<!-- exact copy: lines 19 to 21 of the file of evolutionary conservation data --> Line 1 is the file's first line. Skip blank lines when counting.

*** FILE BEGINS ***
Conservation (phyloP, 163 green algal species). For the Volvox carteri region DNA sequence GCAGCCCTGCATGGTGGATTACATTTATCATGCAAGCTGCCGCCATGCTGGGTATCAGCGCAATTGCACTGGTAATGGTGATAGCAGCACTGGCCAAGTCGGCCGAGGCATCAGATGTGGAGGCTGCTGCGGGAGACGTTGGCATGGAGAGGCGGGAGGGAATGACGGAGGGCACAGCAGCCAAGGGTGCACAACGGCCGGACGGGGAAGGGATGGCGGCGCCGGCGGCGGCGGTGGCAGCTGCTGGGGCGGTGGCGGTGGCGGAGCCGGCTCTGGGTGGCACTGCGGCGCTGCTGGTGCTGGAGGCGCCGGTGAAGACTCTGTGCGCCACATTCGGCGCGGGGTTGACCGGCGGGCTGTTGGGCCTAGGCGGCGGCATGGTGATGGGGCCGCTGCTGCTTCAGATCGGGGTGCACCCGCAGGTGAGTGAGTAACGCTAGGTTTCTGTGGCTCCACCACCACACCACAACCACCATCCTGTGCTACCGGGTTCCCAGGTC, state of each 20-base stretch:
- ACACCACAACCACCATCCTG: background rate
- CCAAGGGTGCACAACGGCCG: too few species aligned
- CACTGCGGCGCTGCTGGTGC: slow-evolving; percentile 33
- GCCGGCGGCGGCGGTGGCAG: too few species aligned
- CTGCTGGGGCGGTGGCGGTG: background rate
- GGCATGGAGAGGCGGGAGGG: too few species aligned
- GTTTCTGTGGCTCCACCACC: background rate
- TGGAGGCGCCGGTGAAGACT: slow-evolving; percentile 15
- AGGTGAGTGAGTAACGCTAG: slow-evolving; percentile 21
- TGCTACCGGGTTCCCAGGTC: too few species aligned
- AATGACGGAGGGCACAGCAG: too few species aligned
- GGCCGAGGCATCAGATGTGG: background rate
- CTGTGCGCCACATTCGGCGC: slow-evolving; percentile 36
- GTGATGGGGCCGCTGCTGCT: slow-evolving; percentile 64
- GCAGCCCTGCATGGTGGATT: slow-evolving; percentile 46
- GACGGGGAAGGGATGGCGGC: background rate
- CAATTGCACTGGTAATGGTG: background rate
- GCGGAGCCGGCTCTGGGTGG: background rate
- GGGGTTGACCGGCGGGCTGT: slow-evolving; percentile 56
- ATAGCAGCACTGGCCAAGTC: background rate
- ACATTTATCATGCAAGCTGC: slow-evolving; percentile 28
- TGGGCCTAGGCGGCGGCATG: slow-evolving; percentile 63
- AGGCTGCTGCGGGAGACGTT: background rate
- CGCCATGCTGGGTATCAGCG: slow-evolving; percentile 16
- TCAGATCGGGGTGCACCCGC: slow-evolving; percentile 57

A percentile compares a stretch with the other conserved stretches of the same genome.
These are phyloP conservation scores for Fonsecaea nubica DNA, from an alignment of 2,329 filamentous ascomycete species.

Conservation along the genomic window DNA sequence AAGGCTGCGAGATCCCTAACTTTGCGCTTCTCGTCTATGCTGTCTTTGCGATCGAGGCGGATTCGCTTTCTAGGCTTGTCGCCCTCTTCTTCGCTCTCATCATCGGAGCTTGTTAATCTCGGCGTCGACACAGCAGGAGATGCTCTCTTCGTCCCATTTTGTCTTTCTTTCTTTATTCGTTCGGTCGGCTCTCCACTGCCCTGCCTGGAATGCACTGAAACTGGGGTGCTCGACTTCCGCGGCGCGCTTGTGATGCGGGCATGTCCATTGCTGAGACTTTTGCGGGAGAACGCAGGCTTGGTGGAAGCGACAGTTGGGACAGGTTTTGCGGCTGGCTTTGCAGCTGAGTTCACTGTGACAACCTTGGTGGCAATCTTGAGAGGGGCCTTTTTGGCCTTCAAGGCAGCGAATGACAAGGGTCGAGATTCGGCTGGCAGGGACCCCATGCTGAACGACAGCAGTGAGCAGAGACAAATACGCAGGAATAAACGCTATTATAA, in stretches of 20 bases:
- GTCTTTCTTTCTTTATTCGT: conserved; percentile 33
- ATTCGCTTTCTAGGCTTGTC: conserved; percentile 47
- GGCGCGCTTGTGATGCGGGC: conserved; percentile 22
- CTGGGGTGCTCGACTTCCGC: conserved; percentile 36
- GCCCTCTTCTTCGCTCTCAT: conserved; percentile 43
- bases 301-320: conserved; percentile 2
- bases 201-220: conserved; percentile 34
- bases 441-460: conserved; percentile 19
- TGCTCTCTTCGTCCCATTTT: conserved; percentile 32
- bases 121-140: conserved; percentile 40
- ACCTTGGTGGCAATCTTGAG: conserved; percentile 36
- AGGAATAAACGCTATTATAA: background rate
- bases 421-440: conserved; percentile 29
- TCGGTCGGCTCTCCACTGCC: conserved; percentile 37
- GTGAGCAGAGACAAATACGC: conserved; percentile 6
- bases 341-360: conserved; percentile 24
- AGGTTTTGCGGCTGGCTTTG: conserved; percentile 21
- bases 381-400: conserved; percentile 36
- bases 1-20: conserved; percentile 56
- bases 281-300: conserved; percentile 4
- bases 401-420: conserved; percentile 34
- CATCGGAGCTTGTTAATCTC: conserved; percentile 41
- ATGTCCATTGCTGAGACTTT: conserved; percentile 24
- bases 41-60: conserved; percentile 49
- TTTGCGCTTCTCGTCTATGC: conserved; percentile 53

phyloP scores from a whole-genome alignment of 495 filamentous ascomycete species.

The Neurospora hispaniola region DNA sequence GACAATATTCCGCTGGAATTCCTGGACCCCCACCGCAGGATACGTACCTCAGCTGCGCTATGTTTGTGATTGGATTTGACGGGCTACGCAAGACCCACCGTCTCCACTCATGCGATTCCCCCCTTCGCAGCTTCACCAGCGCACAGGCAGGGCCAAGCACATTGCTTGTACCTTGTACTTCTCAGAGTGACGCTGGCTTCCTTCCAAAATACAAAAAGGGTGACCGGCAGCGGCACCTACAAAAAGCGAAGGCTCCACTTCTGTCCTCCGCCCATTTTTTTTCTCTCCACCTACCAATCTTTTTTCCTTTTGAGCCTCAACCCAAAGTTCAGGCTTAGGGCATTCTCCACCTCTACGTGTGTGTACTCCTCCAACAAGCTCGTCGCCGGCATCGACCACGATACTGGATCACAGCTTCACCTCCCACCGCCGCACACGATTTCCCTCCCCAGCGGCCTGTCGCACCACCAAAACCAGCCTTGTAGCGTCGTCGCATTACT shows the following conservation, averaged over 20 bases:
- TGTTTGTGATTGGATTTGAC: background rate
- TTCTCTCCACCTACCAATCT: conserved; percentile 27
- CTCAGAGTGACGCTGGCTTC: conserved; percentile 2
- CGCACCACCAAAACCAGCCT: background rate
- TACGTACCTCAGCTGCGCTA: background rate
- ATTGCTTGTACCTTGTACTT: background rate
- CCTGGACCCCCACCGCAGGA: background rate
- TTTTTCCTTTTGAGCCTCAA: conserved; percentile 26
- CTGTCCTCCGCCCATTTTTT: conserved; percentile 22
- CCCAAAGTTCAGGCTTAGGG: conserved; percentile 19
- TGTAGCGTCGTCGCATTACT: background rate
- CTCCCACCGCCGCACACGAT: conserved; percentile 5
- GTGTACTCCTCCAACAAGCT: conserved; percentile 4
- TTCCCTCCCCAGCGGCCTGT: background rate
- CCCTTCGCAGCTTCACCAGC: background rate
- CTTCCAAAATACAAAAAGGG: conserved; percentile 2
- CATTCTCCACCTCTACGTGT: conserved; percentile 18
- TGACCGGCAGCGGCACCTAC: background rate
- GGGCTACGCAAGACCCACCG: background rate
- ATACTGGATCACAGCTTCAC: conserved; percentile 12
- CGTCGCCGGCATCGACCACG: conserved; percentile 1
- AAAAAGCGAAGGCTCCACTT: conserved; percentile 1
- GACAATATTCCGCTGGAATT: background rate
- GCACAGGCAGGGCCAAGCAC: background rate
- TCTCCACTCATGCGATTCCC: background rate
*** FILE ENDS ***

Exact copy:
- GCGGAGCCGGCTCTGGGTGG: background rate
- GGGGTTGACCGGCGGGCTGT: slow-evolving; percentile 56
- ATAGCAGCACTGGCCAAGTC: background rate